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Video transcript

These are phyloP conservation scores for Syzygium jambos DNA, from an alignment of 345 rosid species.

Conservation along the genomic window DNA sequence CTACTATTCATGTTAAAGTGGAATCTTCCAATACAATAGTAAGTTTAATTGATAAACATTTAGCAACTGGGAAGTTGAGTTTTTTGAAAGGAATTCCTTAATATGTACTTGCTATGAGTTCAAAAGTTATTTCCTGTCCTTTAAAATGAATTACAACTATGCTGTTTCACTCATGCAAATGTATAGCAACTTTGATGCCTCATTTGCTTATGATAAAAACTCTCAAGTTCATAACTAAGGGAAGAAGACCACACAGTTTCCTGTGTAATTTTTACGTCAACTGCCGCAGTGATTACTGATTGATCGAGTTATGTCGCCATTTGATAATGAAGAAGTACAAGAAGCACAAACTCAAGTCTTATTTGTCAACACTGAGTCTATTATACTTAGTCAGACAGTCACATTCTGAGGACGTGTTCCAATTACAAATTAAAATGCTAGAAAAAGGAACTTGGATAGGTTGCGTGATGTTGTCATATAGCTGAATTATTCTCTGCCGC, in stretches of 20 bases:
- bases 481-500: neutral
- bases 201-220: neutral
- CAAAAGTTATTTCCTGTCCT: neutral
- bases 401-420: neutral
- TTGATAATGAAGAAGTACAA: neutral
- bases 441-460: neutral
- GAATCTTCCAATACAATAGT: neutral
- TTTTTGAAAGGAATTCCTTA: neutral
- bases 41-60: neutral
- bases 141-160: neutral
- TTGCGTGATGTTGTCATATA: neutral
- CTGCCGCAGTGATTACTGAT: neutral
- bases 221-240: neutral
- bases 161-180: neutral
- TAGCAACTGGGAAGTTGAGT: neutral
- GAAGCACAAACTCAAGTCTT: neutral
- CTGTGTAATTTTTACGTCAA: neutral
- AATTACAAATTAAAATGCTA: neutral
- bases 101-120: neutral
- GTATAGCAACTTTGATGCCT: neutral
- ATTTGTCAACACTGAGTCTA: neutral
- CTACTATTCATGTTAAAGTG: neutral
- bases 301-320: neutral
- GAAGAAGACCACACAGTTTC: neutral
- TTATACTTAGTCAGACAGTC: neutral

what we're going to do in this video is talk about two related ideas that are really the foundations of economics the idea of scarcity and the idea of rivalry now in other videos we do a deep dive into what scarcity is but just as a review and everyday language you could think of something as scarce a good or a service is scarce if there's not enough for everyone another way to think about it is a scarce resource is one that is limited it is a limited resource and there's not enough to go around because there are potentially unlimited wants from people so potentially potentially unlimited unlimited wants and we could think of a lot of scarce resources oil would be a scarce resource there's a limited supply of oil and potentially if oil were free there's an unlimited amount of people who would want to use that oil and so a lot of economics is well when you have a scarce resource like oil or land or housing how do you allocate those resources amongst people people who are demanding those resources now rivalry is a related idea when we think about the everyday word rival or rivalry you imagine multiple parties competing for something and that's essentially getting pretty close to the economics definition of it something is a rival good or a rival resource I'll just call it a rival good right now if when one person uses it it limits the ability for other purse people to use it so one one person consuming it or using it consuming it limits ability ability for others for others to use and there's a lot of examples of rival codes and things that are both scarce and rival goods for example if I were to put a nice delicious cake can only serve four people in our office here at Kahn Academy where we have 80 or 90 folks work well you can imagine that Cakes going to be a rival good it's also a scarce good because many people many more people are going to want that cake than the amount of cake we have but when you look at what the definition of a rival good is it every time I if I eat the whole cake that's going to limit other people's ability to use it and economists will sometimes create a spectrum of how rival risk a good is so for example let me draw a spectrum right over here so on this line so on the left hand side I will call this highly rival risk which is they'll actually use that word but I'll just call this rival goods and then at the other extreme here I'll say nan nan rival nan arrival good and at the left end it's pretty easy to come up with a bunch of rival goods if you're living in a place where housing is tight where all of the housing is taken up housing is often a rival good I live in the San Francisco Bay Area and when a house goes on rent you'll have multiple people who are competing for that house or if it's going for sale and so when one person gets it and gets to live there well that's going to make it hard for other people to use it you could imagine you know land in a lot of urban areas is a rival good you could imagine something like you know a cake especially if there's not a lot of cake to go around at a birthday party now what would be the other extreme what would be a non rival good well there are very few perfectly non-rival goods but there are things that are close to it because at least relative to where people's where people are trying to use it today it seems like there's almost an unlimited supply of it one example might be something that's close I'm not gonna put it all the way at the end I'm gonna put air air to breathe on earth now right now it's a non rival good when I take a deep breath it doesn't make it hard for you to take another simultaneous deep breath and actually let me put a little qualifier here simultaneously so I'm taneous Lee that's actually a key qualifier for a rival good so for example a hammer is also a rival good because if I'm using it right now it becomes very hard for you to use it simultaneously now as I mentioned air to breathe if I take a deep breath right now it doesn't make it any harder for you to take a deep breath but if you were to take a extreme circumstance that let's say that if we were in a closed room with a limited supply of oxygen well then the air might become something closer to a rival good so let me put it this way air to breathe outside well here I'll put air in air tight let me put oxygen in an airtight container or airtight room oxygen in air tight room or maybe a room that is running out of oxygen well then every time I take a breath is gonna make it harder for you to take a breath and vice-versa there's other things like well roads are rival Goods especially if we're talking about rush hour so let me put this right over here so let's call this the roads during rush hour roads during rush hour the more people that are on the roads that it's going to make it harder for other people to use it simultaneously it will get all this traffic people won't even be able to get on the highway because there's there's so much gridlock but then you could imagine roads in the middle of the night are non rival goods if I decide to take a drive at 3:00 in the morning on most highways it doesn't make it any harder for another person to take a drive on that highway simultaneously so let me put it over here roads roads at 3 a.m. in most places is closer to being a non rival good so I will leave you there these are ideas that we're going to keep revisiting in economics but it's good to have a sense of what they mean and then it'll inform how we think about allocating these scarce goods amongst folks and thinking about how we allocate these rival goods amongst various parties
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